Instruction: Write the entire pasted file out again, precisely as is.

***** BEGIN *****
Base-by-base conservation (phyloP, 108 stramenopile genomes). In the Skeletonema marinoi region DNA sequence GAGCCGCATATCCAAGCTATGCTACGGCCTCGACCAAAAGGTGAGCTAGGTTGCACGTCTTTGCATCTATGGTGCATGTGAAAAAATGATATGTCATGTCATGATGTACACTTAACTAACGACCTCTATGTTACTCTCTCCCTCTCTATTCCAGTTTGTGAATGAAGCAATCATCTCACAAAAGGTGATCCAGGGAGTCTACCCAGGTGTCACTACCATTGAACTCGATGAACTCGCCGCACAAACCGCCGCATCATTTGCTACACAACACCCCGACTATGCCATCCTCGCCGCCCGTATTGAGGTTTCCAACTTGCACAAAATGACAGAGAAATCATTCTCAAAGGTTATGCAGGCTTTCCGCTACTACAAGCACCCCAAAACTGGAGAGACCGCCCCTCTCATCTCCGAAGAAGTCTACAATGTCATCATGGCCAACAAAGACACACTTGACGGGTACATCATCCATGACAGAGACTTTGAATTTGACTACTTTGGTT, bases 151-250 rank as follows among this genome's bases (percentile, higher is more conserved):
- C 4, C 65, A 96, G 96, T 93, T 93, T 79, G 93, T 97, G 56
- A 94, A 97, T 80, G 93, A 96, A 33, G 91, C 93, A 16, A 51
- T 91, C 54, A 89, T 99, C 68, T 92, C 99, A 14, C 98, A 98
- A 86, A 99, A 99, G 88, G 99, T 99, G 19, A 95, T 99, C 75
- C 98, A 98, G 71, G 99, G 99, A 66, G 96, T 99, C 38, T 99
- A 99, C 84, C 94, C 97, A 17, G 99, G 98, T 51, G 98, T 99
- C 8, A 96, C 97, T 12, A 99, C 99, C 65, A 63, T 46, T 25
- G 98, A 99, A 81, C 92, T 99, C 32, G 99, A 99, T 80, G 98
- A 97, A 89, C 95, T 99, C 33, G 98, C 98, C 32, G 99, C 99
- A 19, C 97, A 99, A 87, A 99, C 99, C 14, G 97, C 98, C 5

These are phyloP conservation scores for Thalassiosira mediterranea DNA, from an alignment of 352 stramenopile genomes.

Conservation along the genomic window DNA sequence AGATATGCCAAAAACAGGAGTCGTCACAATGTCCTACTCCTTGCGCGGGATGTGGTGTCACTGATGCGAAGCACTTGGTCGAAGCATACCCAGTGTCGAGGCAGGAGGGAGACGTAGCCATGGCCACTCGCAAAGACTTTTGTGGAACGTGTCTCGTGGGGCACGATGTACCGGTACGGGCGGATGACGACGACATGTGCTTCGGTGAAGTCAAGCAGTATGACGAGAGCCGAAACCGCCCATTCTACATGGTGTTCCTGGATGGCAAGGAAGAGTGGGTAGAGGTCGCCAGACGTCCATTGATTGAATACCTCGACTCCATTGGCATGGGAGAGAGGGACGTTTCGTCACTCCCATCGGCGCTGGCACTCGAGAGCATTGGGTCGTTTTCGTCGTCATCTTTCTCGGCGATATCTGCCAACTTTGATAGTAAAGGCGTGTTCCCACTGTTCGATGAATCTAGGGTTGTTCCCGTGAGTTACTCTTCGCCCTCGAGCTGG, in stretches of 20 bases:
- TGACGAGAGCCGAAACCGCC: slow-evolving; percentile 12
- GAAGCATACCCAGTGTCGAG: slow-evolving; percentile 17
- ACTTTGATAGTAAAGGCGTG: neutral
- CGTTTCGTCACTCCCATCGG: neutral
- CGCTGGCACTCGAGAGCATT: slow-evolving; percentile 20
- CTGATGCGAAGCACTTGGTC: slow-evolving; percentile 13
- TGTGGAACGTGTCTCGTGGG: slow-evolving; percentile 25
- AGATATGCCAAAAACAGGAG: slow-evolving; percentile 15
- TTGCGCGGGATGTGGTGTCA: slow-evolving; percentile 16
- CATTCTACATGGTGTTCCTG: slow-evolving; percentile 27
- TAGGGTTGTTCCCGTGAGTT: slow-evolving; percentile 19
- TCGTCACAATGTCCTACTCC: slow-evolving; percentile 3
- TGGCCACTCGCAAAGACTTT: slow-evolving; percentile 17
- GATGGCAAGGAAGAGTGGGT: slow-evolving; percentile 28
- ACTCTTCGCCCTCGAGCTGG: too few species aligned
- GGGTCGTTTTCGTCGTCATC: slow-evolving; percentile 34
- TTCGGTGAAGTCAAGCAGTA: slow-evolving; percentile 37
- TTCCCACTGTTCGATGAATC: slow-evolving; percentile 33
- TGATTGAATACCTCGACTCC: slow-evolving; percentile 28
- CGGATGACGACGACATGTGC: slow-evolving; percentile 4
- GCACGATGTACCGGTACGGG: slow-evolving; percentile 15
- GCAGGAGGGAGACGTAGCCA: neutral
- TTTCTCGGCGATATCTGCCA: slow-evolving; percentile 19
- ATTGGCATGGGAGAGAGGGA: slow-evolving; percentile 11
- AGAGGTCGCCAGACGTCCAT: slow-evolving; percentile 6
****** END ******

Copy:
Base-by-base conservation (phyloP, 108 stramenopile genomes). In the Skeletonema marinoi region DNA sequence GAGCCGCATATCCAAGCTATGCTACGGCCTCGACCAAAAGGTGAGCTAGGTTGCACGTCTTTGCATCTATGGTGCATGTGAAAAAATGATATGTCATGTCATGATGTACACTTAACTAACGACCTCTATGTTACTCTCTCCCTCTCTATTCCAGTTTGTGAATGAAGCAATCATCTCACAAAAGGTGATCCAGGGAGTCTACCCAGGTGTCACTACCATTGAACTCGATGAACTCGCCGCACAAACCGCCGCATCATTTGCTACACAACACCCCGACTATGCCATCCTCGCCGCCCGTATTGAGGTTTCCAACTTGCACAAAATGACAGAGAAATCATTCTCAAAGGTTATGCAGGCTTTCCGCTACTACAAGCACCCCAAAACTGGAGAGACCGCCCCTCTCATCTCCGAAGAAGTCTACAATGTCATCATGGCCAACAAAGACACACTTGACGGGTACATCATCCATGACAGAGACTTTGAATTTGACTACTTTGGTT, bases 151-250 rank as follows among this genome's bases (percentile, higher is more conserved):
- C 4, C 65, A 96, G 96, T 93, T 93, T 79, G 93, T 97, G 56
- A 94, A 97, T 80, G 93, A 96, A 33, G 91, C 93, A 16, A 51
- T 91, C 54, A 89, T 99, C 68, T 92, C 99, A 14, C 98, A 98
- A 86, A 99, A 99, G 88, G 99, T 99, G 19, A 95, T 99, C 75
- C 98, A 98, G 71, G 99, G 99, A 66, G 96, T 99, C 38, T 99
- A 99, C 84, C 94, C 97, A 17, G 99, G 98, T 51, G 98, T 99
- C 8, A 96, C 97, T 12, A 99, C 99, C 65, A 63, T 46, T 25
- G 98, A 99, A 81, C 92, T 99, C 32, G 99, A 99, T 80, G 98
- A 97, A 89, C 95, T 99, C 33, G 98, C 98, C 32, G 99, C 99
- A 19, C 97, A 99, A 87, A 99, C 99, C 14, G 97, C 98, C 5

These are phyloP conservation scores for Thalassiosira mediterranea DNA, from an alignment of 352 stramenopile genomes.

Conservation along the genomic window DNA sequence AGATATGCCAAAAACAGGAGTCGTCACAATGTCCTACTCCTTGCGCGGGATGTGGTGTCACTGATGCGAAGCACTTGGTCGAAGCATACCCAGTGTCGAGGCAGGAGGGAGACGTAGCCATGGCCACTCGCAAAGACTTTTGTGGAACGTGTCTCGTGGGGCACGATGTACCGGTACGGGCGGATGACGACGACATGTGCTTCGGTGAAGTCAAGCAGTATGACGAGAGCCGAAACCGCCCATTCTACATGGTGTTCCTGGATGGCAAGGAAGAGTGGGTAGAGGTCGCCAGACGTCCATTGATTGAATACCTCGACTCCATTGGCATGGGAGAGAGGGACGTTTCGTCACTCCCATCGGCGCTGGCACTCGAGAGCATTGGGTCGTTTTCGTCGTCATCTTTCTCGGCGATATCTGCCAACTTTGATAGTAAAGGCGTGTTCCCACTGTTCGATGAATCTAGGGTTGTTCCCGTGAGTTACTCTTCGCCCTCGAGCTGG, in stretches of 20 bases:
- TGACGAGAGCCGAAACCGCC: slow-evolving; percentile 12
- GAAGCATACCCAGTGTCGAG: slow-evolving; percentile 17
- ACTTTGATAGTAAAGGCGTG: neutral
- CGTTTCGTCACTCCCATCGG: neutral
- CGCTGGCACTCGAGAGCATT: slow-evolving; percentile 20
- CTGATGCGAAGCACTTGGTC: slow-evolving; percentile 13
- TGTGGAACGTGTCTCGTGGG: slow-evolving; percentile 25
- AGATATGCCAAAAACAGGAG: slow-evolving; percentile 15
- TTGCGCGGGATGTGGTGTCA: slow-evolving; percentile 16
- CATTCTACATGGTGTTCCTG: slow-evolving; percentile 27
- TAGGGTTGTTCCCGTGAGTT: slow-evolving; percentile 19
- TCGTCACAATGTCCTACTCC: slow-evolving; percentile 3
- TGGCCACTCGCAAAGACTTT: slow-evolving; percentile 17
- GATGGCAAGGAAGAGTGGGT: slow-evolving; percentile 28
- ACTCTTCGCCCTCGAGCTGG: too few species aligned
- GGGTCGTTTTCGTCGTCATC: slow-evolving; percentile 34
- TTCGGTGAAGTCAAGCAGTA: slow-evolving; percentile 37
- TTCCCACTGTTCGATGAATC: slow-evolving; percentile 33
- TGATTGAATACCTCGACTCC: slow-evolving; percentile 28
- CGGATGACGACGACATGTGC: slow-evolving; percentile 4
- GCACGATGTACCGGTACGGG: slow-evolving; percentile 15
- GCAGGAGGGAGACGTAGCCA: neutral
- TTTCTCGGCGATATCTGCCA: slow-evolving; percentile 19
- ATTGGCATGGGAGAGAGGGA: slow-evolving; percentile 11
- AGAGGTCGCCAGACGTCCAT: slow-evolving; percentile 6